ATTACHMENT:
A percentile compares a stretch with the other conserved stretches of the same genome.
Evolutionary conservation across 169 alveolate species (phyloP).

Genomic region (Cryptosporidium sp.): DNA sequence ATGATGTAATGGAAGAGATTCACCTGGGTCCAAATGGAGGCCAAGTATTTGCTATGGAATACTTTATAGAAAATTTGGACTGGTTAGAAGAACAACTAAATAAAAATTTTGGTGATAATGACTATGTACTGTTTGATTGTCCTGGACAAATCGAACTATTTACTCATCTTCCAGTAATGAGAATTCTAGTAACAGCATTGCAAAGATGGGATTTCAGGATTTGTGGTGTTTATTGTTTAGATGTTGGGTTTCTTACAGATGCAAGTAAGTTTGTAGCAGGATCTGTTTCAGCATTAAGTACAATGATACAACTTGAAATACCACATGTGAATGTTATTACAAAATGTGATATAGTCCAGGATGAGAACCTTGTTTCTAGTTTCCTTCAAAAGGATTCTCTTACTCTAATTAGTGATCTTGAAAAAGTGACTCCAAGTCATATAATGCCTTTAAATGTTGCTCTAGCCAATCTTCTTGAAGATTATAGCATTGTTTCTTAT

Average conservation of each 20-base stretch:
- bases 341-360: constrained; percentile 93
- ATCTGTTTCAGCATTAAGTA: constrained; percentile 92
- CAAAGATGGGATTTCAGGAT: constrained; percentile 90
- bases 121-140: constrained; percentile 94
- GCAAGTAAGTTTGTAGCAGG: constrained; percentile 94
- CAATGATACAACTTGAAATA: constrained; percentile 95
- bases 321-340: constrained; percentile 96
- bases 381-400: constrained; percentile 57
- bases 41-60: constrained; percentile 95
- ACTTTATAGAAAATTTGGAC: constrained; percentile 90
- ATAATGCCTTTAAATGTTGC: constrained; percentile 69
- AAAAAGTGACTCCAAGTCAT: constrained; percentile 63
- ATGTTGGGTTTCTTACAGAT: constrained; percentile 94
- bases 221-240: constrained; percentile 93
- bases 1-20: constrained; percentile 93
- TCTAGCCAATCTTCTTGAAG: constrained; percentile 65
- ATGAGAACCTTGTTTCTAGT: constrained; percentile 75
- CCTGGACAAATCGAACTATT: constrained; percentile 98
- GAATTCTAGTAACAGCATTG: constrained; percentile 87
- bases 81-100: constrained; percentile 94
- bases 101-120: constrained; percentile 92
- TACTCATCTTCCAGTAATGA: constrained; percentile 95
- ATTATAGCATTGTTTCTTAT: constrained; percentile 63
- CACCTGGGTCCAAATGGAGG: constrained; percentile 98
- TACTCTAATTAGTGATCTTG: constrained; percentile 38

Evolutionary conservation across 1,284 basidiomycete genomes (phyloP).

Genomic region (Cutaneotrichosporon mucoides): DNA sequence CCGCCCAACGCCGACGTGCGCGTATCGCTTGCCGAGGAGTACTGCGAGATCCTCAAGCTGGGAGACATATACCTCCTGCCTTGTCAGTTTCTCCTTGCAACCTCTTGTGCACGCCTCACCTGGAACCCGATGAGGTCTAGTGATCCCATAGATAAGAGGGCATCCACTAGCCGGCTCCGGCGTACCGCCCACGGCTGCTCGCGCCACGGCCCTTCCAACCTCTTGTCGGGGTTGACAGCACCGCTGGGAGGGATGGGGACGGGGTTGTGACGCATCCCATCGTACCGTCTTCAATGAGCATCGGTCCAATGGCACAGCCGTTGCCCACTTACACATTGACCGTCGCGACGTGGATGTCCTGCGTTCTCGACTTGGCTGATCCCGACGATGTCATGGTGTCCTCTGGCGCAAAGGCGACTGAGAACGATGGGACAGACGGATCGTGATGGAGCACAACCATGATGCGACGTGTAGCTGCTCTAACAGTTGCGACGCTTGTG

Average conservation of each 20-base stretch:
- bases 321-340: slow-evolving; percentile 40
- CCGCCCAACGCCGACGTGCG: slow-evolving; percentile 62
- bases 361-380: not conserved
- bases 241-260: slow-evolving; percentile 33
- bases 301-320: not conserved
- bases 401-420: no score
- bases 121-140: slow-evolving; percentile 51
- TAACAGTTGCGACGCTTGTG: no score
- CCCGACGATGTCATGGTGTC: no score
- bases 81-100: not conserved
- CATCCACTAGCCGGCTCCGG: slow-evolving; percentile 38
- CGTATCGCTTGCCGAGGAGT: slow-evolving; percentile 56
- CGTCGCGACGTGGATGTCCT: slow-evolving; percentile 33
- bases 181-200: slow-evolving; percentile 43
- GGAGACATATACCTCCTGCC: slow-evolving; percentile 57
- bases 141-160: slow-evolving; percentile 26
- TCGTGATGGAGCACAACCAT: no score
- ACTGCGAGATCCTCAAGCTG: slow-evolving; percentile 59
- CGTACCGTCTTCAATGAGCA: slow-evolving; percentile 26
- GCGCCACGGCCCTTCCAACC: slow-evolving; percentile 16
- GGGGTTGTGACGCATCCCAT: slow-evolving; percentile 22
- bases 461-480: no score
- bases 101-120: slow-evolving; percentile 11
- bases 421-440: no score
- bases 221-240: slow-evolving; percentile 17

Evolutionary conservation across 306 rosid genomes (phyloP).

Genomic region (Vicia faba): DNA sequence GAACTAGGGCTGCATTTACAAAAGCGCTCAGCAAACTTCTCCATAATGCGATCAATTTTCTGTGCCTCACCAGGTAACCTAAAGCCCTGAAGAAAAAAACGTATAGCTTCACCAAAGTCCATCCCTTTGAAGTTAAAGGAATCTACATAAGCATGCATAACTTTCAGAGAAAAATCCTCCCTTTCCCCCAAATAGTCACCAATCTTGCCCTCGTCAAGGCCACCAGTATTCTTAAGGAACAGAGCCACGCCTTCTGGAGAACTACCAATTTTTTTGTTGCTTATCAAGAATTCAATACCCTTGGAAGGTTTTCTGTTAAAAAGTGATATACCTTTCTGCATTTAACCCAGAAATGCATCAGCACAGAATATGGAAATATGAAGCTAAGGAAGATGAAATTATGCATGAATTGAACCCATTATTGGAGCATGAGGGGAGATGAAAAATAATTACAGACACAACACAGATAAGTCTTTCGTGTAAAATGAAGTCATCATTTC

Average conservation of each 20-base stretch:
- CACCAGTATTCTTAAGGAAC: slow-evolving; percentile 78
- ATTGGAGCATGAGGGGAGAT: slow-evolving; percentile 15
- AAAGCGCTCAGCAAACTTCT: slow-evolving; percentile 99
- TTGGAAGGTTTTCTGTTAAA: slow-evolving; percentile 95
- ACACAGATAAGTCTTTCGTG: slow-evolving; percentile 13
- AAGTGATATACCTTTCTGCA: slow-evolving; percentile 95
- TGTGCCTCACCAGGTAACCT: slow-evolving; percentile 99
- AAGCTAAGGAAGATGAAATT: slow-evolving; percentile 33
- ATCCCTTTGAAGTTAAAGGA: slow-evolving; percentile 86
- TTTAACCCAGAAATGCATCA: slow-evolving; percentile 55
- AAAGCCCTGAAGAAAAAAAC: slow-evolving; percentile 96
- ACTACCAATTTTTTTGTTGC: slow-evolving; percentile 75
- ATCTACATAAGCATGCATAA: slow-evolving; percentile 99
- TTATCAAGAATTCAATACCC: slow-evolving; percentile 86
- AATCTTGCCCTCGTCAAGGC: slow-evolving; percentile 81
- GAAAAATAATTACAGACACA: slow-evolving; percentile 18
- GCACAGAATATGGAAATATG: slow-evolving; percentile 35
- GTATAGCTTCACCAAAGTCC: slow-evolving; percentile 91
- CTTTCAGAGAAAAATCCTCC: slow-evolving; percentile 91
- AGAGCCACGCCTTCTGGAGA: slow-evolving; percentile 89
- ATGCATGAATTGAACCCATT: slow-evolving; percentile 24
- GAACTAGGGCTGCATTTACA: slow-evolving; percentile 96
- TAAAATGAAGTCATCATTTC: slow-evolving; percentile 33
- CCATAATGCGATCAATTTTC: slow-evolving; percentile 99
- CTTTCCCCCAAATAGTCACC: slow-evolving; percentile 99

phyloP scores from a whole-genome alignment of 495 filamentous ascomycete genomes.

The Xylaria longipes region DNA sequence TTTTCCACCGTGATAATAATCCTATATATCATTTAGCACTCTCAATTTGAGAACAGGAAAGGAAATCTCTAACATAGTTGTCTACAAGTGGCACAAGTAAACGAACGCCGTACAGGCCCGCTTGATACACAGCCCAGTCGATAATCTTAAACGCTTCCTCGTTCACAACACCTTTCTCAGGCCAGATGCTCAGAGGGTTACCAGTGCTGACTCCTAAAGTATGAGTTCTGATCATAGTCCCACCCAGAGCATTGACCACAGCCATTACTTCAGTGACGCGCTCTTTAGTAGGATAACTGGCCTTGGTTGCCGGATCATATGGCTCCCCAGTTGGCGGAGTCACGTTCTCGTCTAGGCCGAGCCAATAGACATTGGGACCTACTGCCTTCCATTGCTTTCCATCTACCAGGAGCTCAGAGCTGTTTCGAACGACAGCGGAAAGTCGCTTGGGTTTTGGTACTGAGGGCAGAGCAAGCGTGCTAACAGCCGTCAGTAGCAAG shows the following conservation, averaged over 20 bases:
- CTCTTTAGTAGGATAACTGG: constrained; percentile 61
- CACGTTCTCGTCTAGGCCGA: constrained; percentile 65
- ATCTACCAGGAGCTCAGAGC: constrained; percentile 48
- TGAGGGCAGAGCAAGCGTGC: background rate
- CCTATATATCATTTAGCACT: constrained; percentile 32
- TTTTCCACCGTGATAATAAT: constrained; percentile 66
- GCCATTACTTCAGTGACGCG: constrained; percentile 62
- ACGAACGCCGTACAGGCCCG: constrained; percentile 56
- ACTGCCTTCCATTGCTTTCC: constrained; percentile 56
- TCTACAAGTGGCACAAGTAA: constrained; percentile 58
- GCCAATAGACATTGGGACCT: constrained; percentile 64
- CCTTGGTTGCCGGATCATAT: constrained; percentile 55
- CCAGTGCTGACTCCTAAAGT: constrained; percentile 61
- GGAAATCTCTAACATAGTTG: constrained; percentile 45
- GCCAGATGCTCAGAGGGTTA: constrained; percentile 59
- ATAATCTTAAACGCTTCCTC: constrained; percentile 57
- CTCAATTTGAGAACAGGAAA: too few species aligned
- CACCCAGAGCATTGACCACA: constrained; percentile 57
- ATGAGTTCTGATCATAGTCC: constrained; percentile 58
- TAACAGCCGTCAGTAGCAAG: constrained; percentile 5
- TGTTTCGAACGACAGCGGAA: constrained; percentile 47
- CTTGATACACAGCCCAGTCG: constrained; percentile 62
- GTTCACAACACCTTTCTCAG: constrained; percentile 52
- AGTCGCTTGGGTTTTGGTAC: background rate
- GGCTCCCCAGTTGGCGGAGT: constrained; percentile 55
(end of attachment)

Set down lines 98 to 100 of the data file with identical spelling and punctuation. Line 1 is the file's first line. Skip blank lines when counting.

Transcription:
- GCCAATAGACATTGGGACCT: constrained; percentile 64
- CCTTGGTTGCCGGATCATAT: constrained; percentile 55
- CCAGTGCTGACTCCTAAAGT: constrained; percentile 61